An environmental disaster has rendered, seemingly, the entire world uninhabitable, with the last remnants of humanity clinging to a relic of the past, representing the final tatters of civilization and relative comfort. A cruel hierarchy takes shape, clearly delineating the haves from the have-nots, with the former becoming emboldened by the brute force required to maintain power and the perks that come with it while the latter grows resentful (and increasingly revolutionary) the longer their noses are pressed up against the glass. And all of this is meant to be read in baldly metaphorical terms, laying bare the lack of fairness in a system that separates those at the top from those at the bottom. That’s an oversimplified although not inaccurate distillation of Um Tae-hwa’s Concrete Utopia, a dystopian drama and South Korea’s official selection for Best International Feature at the 96th Academy Awards, but it could just as easily describe Bong Joon-ho’s Snowpiercer. The influence of the Bong film — which received a botched domestic release but still paved the way for the filmmaker’s ascension on the global stage — is felt all over the Um, but more damning are the ways in which the two films deviate. There’s a relentless reinvention to Snowpiercer, with the film constantly finding new ways to upend a linear premise and an innate sense of showmanship that enlivens the end of the world. By comparison, Concrete Utopia is overdetermined and dour; it announces its intentions early and often, and rarely deviates in ways that surprise or complicate our relationship with the film.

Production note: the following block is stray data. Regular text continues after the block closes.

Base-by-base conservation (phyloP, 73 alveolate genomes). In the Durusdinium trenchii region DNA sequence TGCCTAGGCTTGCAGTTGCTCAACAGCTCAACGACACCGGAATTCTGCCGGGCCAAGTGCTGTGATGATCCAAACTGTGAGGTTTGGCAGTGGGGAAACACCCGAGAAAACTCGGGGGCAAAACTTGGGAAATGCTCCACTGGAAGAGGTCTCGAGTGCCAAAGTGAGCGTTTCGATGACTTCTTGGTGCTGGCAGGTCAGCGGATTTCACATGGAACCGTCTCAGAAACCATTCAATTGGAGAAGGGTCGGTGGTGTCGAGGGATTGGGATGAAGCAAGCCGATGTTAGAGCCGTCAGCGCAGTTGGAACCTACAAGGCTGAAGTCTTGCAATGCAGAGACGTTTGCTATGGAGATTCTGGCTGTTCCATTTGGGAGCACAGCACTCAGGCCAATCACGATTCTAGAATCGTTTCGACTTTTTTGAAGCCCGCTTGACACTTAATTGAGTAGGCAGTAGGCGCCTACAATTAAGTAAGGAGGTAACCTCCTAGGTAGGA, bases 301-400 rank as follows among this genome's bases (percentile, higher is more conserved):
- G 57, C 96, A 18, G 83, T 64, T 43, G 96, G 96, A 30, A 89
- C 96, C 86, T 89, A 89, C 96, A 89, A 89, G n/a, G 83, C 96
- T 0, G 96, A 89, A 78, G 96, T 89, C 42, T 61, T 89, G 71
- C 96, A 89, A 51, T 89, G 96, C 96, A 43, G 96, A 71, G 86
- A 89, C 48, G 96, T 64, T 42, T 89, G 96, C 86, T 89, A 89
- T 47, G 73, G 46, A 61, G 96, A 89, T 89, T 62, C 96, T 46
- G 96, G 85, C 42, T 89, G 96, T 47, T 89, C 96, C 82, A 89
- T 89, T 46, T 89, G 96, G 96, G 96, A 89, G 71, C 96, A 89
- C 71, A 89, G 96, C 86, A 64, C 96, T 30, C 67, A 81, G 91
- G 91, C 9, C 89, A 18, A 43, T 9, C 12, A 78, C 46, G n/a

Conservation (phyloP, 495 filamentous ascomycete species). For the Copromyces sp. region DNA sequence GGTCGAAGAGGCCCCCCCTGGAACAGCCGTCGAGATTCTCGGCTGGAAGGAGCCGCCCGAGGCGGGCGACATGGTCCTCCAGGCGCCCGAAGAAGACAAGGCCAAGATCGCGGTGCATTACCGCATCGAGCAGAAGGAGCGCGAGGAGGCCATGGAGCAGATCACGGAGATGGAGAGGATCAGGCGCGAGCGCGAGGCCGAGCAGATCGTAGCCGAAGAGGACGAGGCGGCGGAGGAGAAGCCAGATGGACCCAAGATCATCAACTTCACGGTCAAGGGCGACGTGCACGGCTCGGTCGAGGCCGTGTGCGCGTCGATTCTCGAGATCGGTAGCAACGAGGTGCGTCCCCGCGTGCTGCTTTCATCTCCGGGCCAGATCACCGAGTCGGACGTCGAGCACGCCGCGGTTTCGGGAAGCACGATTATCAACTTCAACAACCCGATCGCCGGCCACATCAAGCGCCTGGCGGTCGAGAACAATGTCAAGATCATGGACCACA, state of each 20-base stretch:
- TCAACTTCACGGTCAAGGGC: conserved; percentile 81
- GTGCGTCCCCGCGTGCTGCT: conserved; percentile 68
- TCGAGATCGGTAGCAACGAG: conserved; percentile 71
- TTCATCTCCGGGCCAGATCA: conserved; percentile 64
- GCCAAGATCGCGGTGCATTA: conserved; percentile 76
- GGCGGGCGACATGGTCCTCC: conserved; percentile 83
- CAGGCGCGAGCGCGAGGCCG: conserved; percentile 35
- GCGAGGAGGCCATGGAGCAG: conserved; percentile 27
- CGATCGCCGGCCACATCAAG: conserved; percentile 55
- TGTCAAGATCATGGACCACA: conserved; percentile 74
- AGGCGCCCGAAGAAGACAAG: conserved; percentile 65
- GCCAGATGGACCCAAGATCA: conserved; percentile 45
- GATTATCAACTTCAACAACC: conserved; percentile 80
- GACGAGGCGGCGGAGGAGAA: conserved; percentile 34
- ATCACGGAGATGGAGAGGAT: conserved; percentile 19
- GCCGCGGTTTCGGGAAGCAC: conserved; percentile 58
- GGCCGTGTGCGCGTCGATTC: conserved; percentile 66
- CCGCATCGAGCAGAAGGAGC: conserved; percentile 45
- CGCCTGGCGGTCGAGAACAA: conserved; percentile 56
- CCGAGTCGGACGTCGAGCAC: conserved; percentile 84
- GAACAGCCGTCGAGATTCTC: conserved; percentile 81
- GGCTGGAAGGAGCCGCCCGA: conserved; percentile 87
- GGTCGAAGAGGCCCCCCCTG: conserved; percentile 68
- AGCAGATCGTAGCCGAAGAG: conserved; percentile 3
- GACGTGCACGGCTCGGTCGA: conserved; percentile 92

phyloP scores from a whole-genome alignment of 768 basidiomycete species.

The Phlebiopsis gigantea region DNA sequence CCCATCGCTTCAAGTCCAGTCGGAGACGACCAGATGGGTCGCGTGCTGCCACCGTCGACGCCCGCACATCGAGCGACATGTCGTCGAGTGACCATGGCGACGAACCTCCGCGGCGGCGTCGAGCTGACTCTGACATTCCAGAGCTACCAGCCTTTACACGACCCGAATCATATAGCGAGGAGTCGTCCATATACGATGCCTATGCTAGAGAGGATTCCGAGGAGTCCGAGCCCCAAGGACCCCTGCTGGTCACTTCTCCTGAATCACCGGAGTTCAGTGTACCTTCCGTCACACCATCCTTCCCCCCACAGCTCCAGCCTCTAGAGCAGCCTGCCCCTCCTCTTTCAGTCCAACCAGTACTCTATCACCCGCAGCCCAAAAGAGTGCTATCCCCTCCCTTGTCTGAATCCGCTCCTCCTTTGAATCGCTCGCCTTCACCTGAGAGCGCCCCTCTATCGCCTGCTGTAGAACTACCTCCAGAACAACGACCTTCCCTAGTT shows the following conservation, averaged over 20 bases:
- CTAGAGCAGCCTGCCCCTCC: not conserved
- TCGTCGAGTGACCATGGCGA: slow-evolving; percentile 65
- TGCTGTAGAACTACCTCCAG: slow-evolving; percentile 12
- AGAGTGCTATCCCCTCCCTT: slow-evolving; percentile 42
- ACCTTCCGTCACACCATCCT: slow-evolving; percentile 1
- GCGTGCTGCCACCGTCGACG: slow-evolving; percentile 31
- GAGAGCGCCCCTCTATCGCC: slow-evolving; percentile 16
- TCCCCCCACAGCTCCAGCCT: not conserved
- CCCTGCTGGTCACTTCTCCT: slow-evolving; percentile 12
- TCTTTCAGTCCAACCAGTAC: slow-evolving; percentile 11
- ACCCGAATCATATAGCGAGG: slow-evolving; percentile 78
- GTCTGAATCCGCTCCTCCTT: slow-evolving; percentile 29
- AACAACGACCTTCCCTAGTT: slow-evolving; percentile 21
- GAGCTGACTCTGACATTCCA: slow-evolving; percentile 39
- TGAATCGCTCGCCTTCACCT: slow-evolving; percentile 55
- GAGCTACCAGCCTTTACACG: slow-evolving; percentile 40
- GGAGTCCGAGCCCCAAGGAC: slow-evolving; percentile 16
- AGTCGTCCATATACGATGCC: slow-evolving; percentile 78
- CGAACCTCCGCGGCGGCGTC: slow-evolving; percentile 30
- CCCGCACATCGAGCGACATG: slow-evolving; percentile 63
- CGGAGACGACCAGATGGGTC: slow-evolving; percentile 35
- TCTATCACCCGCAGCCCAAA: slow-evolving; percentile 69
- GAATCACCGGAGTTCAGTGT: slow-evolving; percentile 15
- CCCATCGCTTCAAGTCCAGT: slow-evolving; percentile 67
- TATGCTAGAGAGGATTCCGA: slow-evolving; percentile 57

After a credit sequence assembled from news footage that functions as propaganda about the aspirational qualities of “apartment living” in Seoul, we’re thrust into the aftermath of a sweeping tragedy that has reduced the entire city — and potentially the entire planet, the scope of the calamity is unclear — to gray piles of smoldering rubble surrounding a lone surviving structure: a high-rise apartment building encircled by miles of decimation. The exact nature of the catastrophe remains vague — the implication is a massive earthquake, although there are oblique references to a meteor shower with the brief glimpses of the cataclysmic event in flashback depicted as Roland Emmerich-style mountains of flame and cascading destruction — but it has cut off Seoul from the rest of the world. Government, utilities, and access to abundant food and clean water are remnants of a recent past, yet, incredibly, the Hwang Gung Apartments still stand with little structural damage. For both its longtime residents as well as the hundreds of cold, terrified, survivors who have converged upon the building, it represents the only refuge in sight. But scarcity of resources and disdain for outsiders (for actual and imagined slights) has hardened the population into a near-unified position: the only lives that matter are those of official building residents. Everyone else can take their chances living amidst the debris.